*Intonation set screws can easily be replaced with ones with a shorter length for about a dollar and change.

I could go on but the bottom line is you need to be sure of;
1) The dimensions and also the composition of the shim (I cannot count the number of plastic credit cards I’ve found in a customers neck pocket)
2) The amount of truss rod tension-neck relief, The distance between the bottom of the strings and the crown of the frets, confirmation the neck is set at the midline and matches the body alignment & fb radius matches the radius of the bridge saddle heights, And this needs to be confirmed with good measurements with a steel ruler at least.. Not absolutely essential but feeler gauges/level/radius gauge etc. can be a huge help and I recommend a good allen wrench for your saddles and truss rod with a strong sharp head, so you don’t damage or strip anything. Good luck!! ;)
 
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00JETT

Member
Messages
565
I had an old tele that I used some of those compensated saddles with the flat bottoms to give a bit more screw range. Thinner saddles Seemed much easier than trying to muck with the whole geometry of the guitar. Maybe I’m over simplifying what I see in the pics on here. :dunno
 

johnsav

Member
Messages
1,510
I had an old tele that I used some of those compensated saddles with the flat bottoms to give a bit more screw range. Thinner saddles Seemed much easier than trying to muck with the whole geometry of the guitar. Maybe I’m over simplifying what I see in the pics on here. :dunno
Do you recall the name, OOJETT?
That might actually solve the whole problem. For now at least.
 

Muttlyboy

Gold Supporting Member
Messages
2,142
As far as the action height is concerned, don't raise your action by adding relief (unless that neck is dead flat, or slightly back bowed)

Raise you action at the saddles (about 1/8" from top of last fret to the bottom of each string at the last fret...fret all the strings at the 1st fret with a capo) That's a good base action height. Adjust higher or lower a quarter turn at a time as needed.

If those long intonation screws are still poking up too high, cut them down.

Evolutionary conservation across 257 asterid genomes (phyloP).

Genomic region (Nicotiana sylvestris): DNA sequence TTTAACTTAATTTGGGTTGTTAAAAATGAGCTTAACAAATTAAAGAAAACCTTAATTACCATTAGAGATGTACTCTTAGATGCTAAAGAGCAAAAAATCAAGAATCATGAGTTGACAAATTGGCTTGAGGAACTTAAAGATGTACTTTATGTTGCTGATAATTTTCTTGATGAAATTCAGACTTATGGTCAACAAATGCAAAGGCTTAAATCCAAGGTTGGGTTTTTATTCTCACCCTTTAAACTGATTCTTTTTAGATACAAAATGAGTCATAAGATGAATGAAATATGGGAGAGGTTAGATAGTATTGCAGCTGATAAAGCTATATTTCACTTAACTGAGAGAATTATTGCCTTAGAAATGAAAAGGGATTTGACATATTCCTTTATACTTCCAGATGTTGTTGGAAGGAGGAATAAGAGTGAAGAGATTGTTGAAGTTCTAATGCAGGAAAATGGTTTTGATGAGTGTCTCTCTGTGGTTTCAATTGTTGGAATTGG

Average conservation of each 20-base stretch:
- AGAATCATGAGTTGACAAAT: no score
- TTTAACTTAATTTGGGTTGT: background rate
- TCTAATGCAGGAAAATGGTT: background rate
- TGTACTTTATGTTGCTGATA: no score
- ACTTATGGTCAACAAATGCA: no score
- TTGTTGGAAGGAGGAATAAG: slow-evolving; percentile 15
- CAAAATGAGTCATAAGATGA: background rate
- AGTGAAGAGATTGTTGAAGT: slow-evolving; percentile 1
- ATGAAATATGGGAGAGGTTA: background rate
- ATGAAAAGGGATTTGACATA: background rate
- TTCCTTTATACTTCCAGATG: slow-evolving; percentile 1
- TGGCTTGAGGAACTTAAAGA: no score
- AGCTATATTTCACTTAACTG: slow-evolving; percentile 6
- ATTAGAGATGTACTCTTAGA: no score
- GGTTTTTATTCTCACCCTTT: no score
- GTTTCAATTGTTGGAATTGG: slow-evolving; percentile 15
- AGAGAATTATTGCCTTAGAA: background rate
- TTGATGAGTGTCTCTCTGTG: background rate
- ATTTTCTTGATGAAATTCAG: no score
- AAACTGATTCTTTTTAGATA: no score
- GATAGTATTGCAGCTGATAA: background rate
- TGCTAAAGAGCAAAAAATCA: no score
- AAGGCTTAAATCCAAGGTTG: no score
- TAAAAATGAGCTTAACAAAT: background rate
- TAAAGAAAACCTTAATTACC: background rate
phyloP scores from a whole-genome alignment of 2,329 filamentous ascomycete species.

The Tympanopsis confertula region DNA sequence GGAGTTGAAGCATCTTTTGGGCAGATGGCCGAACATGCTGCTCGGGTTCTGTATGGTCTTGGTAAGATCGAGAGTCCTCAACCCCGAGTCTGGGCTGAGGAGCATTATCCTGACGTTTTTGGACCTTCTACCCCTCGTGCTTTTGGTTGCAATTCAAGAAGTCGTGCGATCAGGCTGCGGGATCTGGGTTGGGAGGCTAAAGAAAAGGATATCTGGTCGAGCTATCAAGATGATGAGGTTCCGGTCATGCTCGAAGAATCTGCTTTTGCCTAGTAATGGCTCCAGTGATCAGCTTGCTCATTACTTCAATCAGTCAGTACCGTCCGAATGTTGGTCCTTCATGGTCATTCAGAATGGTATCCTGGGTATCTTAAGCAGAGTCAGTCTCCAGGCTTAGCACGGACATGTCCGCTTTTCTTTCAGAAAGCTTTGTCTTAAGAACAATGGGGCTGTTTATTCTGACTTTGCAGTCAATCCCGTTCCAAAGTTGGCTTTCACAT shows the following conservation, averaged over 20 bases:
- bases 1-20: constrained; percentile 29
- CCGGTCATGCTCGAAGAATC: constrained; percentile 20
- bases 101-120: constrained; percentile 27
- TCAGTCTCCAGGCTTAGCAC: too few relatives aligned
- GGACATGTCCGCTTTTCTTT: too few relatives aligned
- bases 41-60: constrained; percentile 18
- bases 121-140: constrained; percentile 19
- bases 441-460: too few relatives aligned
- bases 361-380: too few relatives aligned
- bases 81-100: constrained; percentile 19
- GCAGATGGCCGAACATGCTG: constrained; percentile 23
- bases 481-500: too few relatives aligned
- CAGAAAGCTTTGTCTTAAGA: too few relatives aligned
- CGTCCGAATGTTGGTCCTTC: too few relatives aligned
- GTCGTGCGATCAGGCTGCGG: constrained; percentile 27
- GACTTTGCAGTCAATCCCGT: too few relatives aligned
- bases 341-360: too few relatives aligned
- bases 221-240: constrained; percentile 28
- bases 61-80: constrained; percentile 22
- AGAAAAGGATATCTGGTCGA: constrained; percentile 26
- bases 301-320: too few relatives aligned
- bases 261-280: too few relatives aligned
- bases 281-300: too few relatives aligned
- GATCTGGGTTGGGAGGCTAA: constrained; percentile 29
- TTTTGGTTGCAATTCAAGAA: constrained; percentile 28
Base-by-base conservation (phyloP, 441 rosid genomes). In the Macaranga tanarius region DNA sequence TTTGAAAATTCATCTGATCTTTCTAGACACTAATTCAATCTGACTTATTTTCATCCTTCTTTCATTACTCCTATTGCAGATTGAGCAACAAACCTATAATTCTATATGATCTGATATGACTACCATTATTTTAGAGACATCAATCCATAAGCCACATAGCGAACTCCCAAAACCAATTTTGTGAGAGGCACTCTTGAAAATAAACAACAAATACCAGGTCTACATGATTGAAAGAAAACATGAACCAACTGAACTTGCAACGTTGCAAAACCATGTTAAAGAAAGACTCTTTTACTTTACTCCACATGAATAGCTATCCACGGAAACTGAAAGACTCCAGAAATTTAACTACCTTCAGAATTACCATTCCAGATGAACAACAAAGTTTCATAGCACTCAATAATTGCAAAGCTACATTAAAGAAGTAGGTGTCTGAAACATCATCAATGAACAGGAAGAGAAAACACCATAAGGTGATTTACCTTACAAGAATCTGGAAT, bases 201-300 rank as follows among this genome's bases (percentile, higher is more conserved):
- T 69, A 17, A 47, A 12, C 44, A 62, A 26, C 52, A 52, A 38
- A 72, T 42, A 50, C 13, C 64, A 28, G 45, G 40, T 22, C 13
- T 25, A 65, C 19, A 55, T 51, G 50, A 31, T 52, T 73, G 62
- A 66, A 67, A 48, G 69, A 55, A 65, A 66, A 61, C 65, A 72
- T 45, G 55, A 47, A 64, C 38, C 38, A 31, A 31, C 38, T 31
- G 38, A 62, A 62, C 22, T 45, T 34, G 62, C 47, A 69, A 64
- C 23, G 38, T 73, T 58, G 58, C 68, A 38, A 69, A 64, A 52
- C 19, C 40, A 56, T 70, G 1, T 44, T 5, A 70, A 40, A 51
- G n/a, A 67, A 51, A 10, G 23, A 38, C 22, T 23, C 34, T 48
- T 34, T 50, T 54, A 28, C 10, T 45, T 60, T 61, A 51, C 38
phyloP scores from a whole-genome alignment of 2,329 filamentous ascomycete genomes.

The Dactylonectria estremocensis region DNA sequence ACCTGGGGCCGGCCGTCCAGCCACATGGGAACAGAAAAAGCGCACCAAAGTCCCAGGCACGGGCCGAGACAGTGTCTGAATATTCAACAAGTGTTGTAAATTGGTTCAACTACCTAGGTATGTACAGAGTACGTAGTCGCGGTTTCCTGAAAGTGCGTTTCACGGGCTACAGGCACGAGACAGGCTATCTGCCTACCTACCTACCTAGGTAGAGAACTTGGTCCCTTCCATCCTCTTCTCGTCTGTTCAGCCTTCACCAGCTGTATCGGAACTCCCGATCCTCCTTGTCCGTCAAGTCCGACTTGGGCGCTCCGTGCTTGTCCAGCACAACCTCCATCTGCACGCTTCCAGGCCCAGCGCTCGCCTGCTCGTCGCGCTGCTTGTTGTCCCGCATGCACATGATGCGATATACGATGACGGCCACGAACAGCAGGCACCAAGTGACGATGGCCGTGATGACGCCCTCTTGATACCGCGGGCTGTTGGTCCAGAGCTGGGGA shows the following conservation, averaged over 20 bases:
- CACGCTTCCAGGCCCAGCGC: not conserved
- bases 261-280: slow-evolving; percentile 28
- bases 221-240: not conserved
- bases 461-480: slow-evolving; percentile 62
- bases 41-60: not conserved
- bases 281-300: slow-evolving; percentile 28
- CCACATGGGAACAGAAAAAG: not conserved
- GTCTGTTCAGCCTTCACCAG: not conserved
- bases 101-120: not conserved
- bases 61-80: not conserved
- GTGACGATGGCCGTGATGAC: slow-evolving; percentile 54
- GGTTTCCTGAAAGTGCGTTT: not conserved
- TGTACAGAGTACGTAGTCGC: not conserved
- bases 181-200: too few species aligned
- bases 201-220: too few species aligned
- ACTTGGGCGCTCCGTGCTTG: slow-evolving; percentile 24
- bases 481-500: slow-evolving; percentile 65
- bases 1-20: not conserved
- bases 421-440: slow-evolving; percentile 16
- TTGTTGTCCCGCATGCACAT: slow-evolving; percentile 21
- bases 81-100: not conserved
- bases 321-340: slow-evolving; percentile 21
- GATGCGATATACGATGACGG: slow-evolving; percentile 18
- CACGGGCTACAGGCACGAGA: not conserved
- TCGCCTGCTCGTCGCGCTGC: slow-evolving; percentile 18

Messages
613
I can only speak from my own experiments. I recently bought a pack of 3 bass neck shims from StewMac (0.25, 0.5 and 1 degree). 1 degree is a HUGE difference - without the shim, the height setting screws poked out. With the shim, I could not get them high enough to eliminate rattle and buzz. So I switched to the 0.5 degree and could then easily set the action to be comfortable without the screws protruding.

As a result the solution would be to change the shim to one with a smaller degree/angle.

Good luck
Stephan
 

Muttlyboy

Gold Supporting Member
Messages
2,142
I can only speak from my own experiments. I recently bought a pack of 3 bass neck shims from StewMac (0.25, 0.5 and 1 degree). 1 degree is a HUGE difference - without the shim, the height setting screws poked out. With the shim, I could not get them high enough to eliminate rattle and buzz. So I switched to the 0.5 degree and could then easily set the action to be comfortable without the screws protruding.

As a result the solution would be to change the shim to one with a smaller degree/angle.

Good luck
Stephan
I also bought the 3-pack of stew mac shims. Kind of pricey, but it make for a nice solid "pro-type" job.
The .25 degree shim did the trick for me with a Strat-o-Partscaster.
 

johnsav

Member
Messages
1,510
I also bought the 3-pack of stew mac shims. Kind of pricey, but it make for a nice solid "pro-type" job.
The .25 degree shim did the trick for me with a Strat-o-Partscaster.
Here in Canada those StewMac shims are very expensive.
The luthier scraped his own shim in a video on line, which was why I went to him. He was also fairly local.
 

John Hurtt

Gold Supporting Member
Messages
18,977